Employment of the Novel Laser Direct Alignment Radiation Reduction Technique (DARRT) for Percutaneous Nephrolithotomy Access

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Medicine and Health Sciences


Context: Patients with large staghorn calculi are commonly treated with percutaneous nephrolithotomy (PCNL). PCNL access can be technically challenging and has potential to result in significant radiation exposure to both the patient and surgeon. In an attempt to reduce radiation exposure during PCNL, a novel laser Direct Alignment Radiation Reduction Technique (DARRT), combined with ureteroscopic direct visualization, was developed. With this technique renal access is guided by a laser beam sight placed upon the C-arm to assist in proper alignment during needle insertion.

Objective: The purpose of this study was to utilize the novel technique and review the operative outcomes in the initial 15 patients who underwent PCNL.

Design: The surgeries were performed at a large academic medical center by a single surgeon.

Methods: The first 15 patients who underwent the Laser DARRT were retrospectively reviewed. Demographic data were recorded for each patient such as stone burden, degree of hydro- nephrosis, and skin to stone distance. Primary surgical outcomes were fluoroscopy time required for percutaneous renal access and total procedure fluoroscopy time. Secondary outcomes included operative time, estimated blood loss, retreatment rate and stone free status. Patients with residual fragments 4 mm were considered to be stone free.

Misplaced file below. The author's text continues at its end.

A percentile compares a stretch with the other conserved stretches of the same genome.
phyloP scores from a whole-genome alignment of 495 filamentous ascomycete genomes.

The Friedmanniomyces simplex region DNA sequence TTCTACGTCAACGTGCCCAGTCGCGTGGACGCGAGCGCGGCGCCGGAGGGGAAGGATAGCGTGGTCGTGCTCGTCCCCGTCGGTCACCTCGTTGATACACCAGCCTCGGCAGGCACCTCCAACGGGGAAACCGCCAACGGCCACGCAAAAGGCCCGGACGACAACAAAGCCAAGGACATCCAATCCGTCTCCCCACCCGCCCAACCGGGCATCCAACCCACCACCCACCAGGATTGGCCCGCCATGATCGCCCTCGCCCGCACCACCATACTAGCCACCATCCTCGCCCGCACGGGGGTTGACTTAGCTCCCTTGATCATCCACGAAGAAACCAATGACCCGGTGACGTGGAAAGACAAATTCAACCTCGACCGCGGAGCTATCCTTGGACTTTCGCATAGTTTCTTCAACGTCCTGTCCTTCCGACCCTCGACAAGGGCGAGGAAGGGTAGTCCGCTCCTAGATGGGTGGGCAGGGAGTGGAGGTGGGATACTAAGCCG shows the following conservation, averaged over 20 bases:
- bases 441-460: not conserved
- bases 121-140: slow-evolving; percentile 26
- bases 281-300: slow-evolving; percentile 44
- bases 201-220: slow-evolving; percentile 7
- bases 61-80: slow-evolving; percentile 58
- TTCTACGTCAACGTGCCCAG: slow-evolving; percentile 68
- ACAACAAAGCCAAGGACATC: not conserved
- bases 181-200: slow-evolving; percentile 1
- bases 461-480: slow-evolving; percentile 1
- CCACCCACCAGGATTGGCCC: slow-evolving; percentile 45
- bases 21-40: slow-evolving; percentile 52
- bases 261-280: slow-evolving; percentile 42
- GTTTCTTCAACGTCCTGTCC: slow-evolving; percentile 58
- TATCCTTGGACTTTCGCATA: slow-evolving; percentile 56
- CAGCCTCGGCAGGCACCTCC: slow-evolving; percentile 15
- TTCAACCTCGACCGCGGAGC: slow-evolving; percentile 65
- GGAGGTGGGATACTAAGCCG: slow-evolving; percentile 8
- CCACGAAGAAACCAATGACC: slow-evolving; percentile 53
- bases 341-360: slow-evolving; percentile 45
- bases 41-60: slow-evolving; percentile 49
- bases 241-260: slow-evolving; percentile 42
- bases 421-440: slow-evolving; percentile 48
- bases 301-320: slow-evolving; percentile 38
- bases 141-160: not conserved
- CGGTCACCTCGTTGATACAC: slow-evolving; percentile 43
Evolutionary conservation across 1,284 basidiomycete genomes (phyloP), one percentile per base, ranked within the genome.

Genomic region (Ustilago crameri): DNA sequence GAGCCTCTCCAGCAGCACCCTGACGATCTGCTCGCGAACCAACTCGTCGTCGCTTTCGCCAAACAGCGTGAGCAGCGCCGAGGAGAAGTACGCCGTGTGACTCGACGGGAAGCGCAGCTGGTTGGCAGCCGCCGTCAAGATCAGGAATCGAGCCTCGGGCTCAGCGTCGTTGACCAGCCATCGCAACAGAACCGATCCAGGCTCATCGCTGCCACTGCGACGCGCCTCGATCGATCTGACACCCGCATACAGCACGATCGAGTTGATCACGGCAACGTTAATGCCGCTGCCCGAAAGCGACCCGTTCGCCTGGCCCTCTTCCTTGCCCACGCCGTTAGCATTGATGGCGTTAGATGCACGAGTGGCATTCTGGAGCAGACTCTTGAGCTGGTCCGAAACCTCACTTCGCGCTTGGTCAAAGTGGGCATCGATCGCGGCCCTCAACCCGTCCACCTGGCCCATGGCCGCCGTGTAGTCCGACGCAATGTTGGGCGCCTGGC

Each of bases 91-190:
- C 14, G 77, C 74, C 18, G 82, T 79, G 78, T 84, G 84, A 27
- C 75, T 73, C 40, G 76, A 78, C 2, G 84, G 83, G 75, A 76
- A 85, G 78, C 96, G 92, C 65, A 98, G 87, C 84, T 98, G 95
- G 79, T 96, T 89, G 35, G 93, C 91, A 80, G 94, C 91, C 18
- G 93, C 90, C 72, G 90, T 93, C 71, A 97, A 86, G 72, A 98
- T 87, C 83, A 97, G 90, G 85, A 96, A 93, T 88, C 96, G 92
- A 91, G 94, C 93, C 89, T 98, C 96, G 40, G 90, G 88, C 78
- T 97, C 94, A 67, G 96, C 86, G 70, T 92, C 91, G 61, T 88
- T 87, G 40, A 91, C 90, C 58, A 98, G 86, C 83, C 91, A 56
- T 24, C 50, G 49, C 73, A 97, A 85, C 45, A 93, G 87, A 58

Results: There were 8 male and 7 female patients. Median patient age was 44 years (range 24-82) and stone burden staghorn calculi. The grade of hydronephrosis was minimal in 40% of patients, mild in 14%, and moderate in 46%. The skin to stone distance was 12 cm (5.1-17.4). Access fluoroscopy time was 7 seconds (1.6- 34.5) and total fluoroscopy time was 10 seconds (5-52). The operative time was 180 minutes (118-431), the estimated blood loss was 75 mL (25-350) and the hospital stay was 3 days (1-7). 12 out of 15 patients (80%) were rendered stone free postoperatively.

Conclusions: This study demonstrates the safety and efficacy of the Laser Direct Alignment Radiation Reduction Technique for PCNL. Using this technique, total fluoroscopy time was reduced to a median of 10 seconds. This technique employs conventional fluoroscopic techniques which are familiar to most urologists and allows the surgeon to significantly reduce radiation exposure to their patients as well as operating personnel.


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